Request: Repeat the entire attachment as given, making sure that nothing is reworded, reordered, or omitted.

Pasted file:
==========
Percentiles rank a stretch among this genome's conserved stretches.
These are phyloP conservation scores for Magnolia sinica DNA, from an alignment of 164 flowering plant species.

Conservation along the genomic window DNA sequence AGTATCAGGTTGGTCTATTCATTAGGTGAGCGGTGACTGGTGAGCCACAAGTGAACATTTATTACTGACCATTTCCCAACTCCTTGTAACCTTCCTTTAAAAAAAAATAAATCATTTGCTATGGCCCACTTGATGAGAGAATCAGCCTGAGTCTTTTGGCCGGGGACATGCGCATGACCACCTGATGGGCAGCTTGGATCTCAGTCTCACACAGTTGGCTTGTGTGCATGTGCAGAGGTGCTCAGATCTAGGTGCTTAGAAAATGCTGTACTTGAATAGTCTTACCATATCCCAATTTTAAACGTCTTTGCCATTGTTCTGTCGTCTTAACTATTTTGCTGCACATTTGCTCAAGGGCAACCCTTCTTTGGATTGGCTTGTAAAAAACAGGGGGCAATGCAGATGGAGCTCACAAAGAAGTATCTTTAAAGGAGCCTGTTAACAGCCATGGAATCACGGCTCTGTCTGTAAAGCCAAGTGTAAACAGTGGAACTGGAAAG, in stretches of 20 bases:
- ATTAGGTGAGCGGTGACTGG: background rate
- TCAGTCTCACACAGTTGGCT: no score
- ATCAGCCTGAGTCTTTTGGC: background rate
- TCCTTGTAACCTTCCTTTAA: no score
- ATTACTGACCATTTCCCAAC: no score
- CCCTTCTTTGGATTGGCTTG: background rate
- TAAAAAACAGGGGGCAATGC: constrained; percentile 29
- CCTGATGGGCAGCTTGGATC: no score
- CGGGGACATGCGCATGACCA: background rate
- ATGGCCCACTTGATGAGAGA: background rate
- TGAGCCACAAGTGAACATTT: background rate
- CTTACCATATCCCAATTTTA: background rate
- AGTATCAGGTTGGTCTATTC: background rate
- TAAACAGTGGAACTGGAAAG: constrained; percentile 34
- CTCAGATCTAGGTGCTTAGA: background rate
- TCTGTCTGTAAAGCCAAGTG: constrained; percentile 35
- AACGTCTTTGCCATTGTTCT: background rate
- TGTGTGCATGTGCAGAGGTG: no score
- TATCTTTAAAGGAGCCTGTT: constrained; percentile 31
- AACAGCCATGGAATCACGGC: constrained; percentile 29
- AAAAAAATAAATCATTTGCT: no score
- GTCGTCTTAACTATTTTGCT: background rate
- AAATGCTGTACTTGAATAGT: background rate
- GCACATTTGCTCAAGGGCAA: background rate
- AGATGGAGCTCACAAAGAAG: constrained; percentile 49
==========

Percentiles rank a stretch among this genome's conserved stretches.
These are phyloP conservation scores for Magnolia sinica DNA, from an alignment of 164 flowering plant species.

Conservation along the genomic window DNA sequence AGTATCAGGTTGGTCTATTCATTAGGTGAGCGGTGACTGGTGAGCCACAAGTGAACATTTATTACTGACCATTTCCCAACTCCTTGTAACCTTCCTTTAAAAAAAAATAAATCATTTGCTATGGCCCACTTGATGAGAGAATCAGCCTGAGTCTTTTGGCCGGGGACATGCGCATGACCACCTGATGGGCAGCTTGGATCTCAGTCTCACACAGTTGGCTTGTGTGCATGTGCAGAGGTGCTCAGATCTAGGTGCTTAGAAAATGCTGTACTTGAATAGTCTTACCATATCCCAATTTTAAACGTCTTTGCCATTGTTCTGTCGTCTTAACTATTTTGCTGCACATTTGCTCAAGGGCAACCCTTCTTTGGATTGGCTTGTAAAAAACAGGGGGCAATGCAGATGGAGCTCACAAAGAAGTATCTTTAAAGGAGCCTGTTAACAGCCATGGAATCACGGCTCTGTCTGTAAAGCCAAGTGTAAACAGTGGAACTGGAAAG, in stretches of 20 bases:
- ATTAGGTGAGCGGTGACTGG: background rate
- TCAGTCTCACACAGTTGGCT: no score
- ATCAGCCTGAGTCTTTTGGC: background rate
- TCCTTGTAACCTTCCTTTAA: no score
- ATTACTGACCATTTCCCAAC: no score
- CCCTTCTTTGGATTGGCTTG: background rate
- TAAAAAACAGGGGGCAATGC: constrained; percentile 29
- CCTGATGGGCAGCTTGGATC: no score
- CGGGGACATGCGCATGACCA: background rate
- ATGGCCCACTTGATGAGAGA: background rate
- TGAGCCACAAGTGAACATTT: background rate
- CTTACCATATCCCAATTTTA: background rate
- AGTATCAGGTTGGTCTATTC: background rate
- TAAACAGTGGAACTGGAAAG: constrained; percentile 34
- CTCAGATCTAGGTGCTTAGA: background rate
- TCTGTCTGTAAAGCCAAGTG: constrained; percentile 35
- AACGTCTTTGCCATTGTTCT: background rate
- TGTGTGCATGTGCAGAGGTG: no score
- TATCTTTAAAGGAGCCTGTT: constrained; percentile 31
- AACAGCCATGGAATCACGGC: constrained; percentile 29
- AAAAAAATAAATCATTTGCT: no score
- GTCGTCTTAACTATTTTGCT: background rate
- AAATGCTGTACTTGAATAGT: background rate
- GCACATTTGCTCAAGGGCAA: background rate
- AGATGGAGCTCACAAAGAAG: constrained; percentile 49